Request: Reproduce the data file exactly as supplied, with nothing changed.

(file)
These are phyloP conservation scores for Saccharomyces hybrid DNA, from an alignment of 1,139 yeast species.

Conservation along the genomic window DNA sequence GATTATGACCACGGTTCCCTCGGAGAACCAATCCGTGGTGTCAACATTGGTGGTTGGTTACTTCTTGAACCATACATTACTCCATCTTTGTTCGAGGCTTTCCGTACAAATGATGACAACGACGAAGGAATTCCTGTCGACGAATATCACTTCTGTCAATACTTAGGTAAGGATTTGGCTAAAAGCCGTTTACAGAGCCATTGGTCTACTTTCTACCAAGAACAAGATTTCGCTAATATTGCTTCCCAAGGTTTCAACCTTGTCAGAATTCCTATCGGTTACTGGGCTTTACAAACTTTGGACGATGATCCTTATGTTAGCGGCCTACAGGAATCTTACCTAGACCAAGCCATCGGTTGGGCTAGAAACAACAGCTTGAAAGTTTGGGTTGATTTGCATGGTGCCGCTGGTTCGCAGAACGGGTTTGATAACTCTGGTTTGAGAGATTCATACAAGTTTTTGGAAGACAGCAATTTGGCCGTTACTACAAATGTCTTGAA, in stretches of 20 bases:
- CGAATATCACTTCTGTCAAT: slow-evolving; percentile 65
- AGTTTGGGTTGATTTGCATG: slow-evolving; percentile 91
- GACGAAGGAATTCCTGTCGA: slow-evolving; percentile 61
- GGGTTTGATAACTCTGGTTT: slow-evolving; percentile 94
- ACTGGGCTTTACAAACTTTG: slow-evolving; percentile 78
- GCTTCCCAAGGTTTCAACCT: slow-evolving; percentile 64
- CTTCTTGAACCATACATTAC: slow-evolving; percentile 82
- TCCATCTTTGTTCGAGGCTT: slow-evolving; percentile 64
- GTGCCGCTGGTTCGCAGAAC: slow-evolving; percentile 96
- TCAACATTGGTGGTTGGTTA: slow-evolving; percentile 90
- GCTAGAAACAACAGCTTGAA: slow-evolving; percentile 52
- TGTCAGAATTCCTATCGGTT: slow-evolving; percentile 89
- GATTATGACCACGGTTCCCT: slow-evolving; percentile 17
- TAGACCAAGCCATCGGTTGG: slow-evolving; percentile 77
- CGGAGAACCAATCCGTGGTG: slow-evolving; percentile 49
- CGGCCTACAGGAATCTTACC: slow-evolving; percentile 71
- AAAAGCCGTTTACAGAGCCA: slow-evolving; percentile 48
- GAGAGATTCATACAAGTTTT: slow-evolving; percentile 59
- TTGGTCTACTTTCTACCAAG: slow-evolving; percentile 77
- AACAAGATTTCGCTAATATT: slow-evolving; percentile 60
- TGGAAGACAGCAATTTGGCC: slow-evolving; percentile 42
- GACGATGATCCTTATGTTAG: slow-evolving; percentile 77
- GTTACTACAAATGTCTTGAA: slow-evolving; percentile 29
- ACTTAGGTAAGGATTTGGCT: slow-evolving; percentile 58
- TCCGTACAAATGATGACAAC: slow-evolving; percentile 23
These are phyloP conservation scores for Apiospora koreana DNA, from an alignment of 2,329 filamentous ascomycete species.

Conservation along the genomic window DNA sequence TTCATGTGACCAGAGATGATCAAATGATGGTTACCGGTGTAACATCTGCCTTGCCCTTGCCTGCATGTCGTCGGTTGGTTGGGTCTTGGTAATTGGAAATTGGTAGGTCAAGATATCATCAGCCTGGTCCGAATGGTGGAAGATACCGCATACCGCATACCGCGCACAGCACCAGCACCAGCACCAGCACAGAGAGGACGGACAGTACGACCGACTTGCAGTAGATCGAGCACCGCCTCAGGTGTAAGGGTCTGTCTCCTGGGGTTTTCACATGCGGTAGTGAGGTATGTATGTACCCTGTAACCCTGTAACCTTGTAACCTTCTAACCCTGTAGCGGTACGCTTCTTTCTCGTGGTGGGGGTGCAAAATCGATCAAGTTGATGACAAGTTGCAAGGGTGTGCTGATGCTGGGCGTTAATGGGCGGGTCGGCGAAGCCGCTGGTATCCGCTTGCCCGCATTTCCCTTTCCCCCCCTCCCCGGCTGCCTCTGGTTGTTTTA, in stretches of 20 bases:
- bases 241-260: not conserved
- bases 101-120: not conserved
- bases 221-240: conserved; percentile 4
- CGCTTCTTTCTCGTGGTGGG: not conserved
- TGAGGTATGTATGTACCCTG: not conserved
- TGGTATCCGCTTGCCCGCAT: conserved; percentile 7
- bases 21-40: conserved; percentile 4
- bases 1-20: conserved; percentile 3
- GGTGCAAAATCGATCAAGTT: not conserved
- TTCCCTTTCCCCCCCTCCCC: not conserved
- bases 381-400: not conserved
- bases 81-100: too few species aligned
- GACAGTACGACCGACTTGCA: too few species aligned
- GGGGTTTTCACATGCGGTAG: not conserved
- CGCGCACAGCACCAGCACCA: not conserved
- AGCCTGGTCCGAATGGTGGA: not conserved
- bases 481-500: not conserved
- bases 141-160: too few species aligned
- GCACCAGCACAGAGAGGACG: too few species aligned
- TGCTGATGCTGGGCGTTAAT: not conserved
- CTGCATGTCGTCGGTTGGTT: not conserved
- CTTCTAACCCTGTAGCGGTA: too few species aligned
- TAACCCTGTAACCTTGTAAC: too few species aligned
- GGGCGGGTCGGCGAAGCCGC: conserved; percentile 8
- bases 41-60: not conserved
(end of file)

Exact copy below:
These are phyloP conservation scores for Saccharomyces hybrid DNA, from an alignment of 1,139 yeast species.

Conservation along the genomic window DNA sequence GATTATGACCACGGTTCCCTCGGAGAACCAATCCGTGGTGTCAACATTGGTGGTTGGTTACTTCTTGAACCATACATTACTCCATCTTTGTTCGAGGCTTTCCGTACAAATGATGACAACGACGAAGGAATTCCTGTCGACGAATATCACTTCTGTCAATACTTAGGTAAGGATTTGGCTAAAAGCCGTTTACAGAGCCATTGGTCTACTTTCTACCAAGAACAAGATTTCGCTAATATTGCTTCCCAAGGTTTCAACCTTGTCAGAATTCCTATCGGTTACTGGGCTTTACAAACTTTGGACGATGATCCTTATGTTAGCGGCCTACAGGAATCTTACCTAGACCAAGCCATCGGTTGGGCTAGAAACAACAGCTTGAAAGTTTGGGTTGATTTGCATGGTGCCGCTGGTTCGCAGAACGGGTTTGATAACTCTGGTTTGAGAGATTCATACAAGTTTTTGGAAGACAGCAATTTGGCCGTTACTACAAATGTCTTGAA, in stretches of 20 bases:
- CGAATATCACTTCTGTCAAT: slow-evolving; percentile 65
- AGTTTGGGTTGATTTGCATG: slow-evolving; percentile 91
- GACGAAGGAATTCCTGTCGA: slow-evolving; percentile 61
- GGGTTTGATAACTCTGGTTT: slow-evolving; percentile 94
- ACTGGGCTTTACAAACTTTG: slow-evolving; percentile 78
- GCTTCCCAAGGTTTCAACCT: slow-evolving; percentile 64
- CTTCTTGAACCATACATTAC: slow-evolving; percentile 82
- TCCATCTTTGTTCGAGGCTT: slow-evolving; percentile 64
- GTGCCGCTGGTTCGCAGAAC: slow-evolving; percentile 96
- TCAACATTGGTGGTTGGTTA: slow-evolving; percentile 90
- GCTAGAAACAACAGCTTGAA: slow-evolving; percentile 52
- TGTCAGAATTCCTATCGGTT: slow-evolving; percentile 89
- GATTATGACCACGGTTCCCT: slow-evolving; percentile 17
- TAGACCAAGCCATCGGTTGG: slow-evolving; percentile 77
- CGGAGAACCAATCCGTGGTG: slow-evolving; percentile 49
- CGGCCTACAGGAATCTTACC: slow-evolving; percentile 71
- AAAAGCCGTTTACAGAGCCA: slow-evolving; percentile 48
- GAGAGATTCATACAAGTTTT: slow-evolving; percentile 59
- TTGGTCTACTTTCTACCAAG: slow-evolving; percentile 77
- AACAAGATTTCGCTAATATT: slow-evolving; percentile 60
- TGGAAGACAGCAATTTGGCC: slow-evolving; percentile 42
- GACGATGATCCTTATGTTAG: slow-evolving; percentile 77
- GTTACTACAAATGTCTTGAA: slow-evolving; percentile 29
- ACTTAGGTAAGGATTTGGCT: slow-evolving; percentile 58
- TCCGTACAAATGATGACAAC: slow-evolving; percentile 23
These are phyloP conservation scores for Apiospora koreana DNA, from an alignment of 2,329 filamentous ascomycete species.

Conservation along the genomic window DNA sequence TTCATGTGACCAGAGATGATCAAATGATGGTTACCGGTGTAACATCTGCCTTGCCCTTGCCTGCATGTCGTCGGTTGGTTGGGTCTTGGTAATTGGAAATTGGTAGGTCAAGATATCATCAGCCTGGTCCGAATGGTGGAAGATACCGCATACCGCATACCGCGCACAGCACCAGCACCAGCACCAGCACAGAGAGGACGGACAGTACGACCGACTTGCAGTAGATCGAGCACCGCCTCAGGTGTAAGGGTCTGTCTCCTGGGGTTTTCACATGCGGTAGTGAGGTATGTATGTACCCTGTAACCCTGTAACCTTGTAACCTTCTAACCCTGTAGCGGTACGCTTCTTTCTCGTGGTGGGGGTGCAAAATCGATCAAGTTGATGACAAGTTGCAAGGGTGTGCTGATGCTGGGCGTTAATGGGCGGGTCGGCGAAGCCGCTGGTATCCGCTTGCCCGCATTTCCCTTTCCCCCCCTCCCCGGCTGCCTCTGGTTGTTTTA, in stretches of 20 bases:
- bases 241-260: not conserved
- bases 101-120: not conserved
- bases 221-240: conserved; percentile 4
- CGCTTCTTTCTCGTGGTGGG: not conserved
- TGAGGTATGTATGTACCCTG: not conserved
- TGGTATCCGCTTGCCCGCAT: conserved; percentile 7
- bases 21-40: conserved; percentile 4
- bases 1-20: conserved; percentile 3
- GGTGCAAAATCGATCAAGTT: not conserved
- TTCCCTTTCCCCCCCTCCCC: not conserved
- bases 381-400: not conserved
- bases 81-100: too few species aligned
- GACAGTACGACCGACTTGCA: too few species aligned
- GGGGTTTTCACATGCGGTAG: not conserved
- CGCGCACAGCACCAGCACCA: not conserved
- AGCCTGGTCCGAATGGTGGA: not conserved
- bases 481-500: not conserved
- bases 141-160: too few species aligned
- GCACCAGCACAGAGAGGACG: too few species aligned
- TGCTGATGCTGGGCGTTAAT: not conserved
- CTGCATGTCGTCGGTTGGTT: not conserved
- CTTCTAACCCTGTAGCGGTA: too few species aligned
- TAACCCTGTAACCTTGTAAC: too few species aligned
- GGGCGGGTCGGCGAAGCCGC: conserved; percentile 8
- bases 41-60: not conserved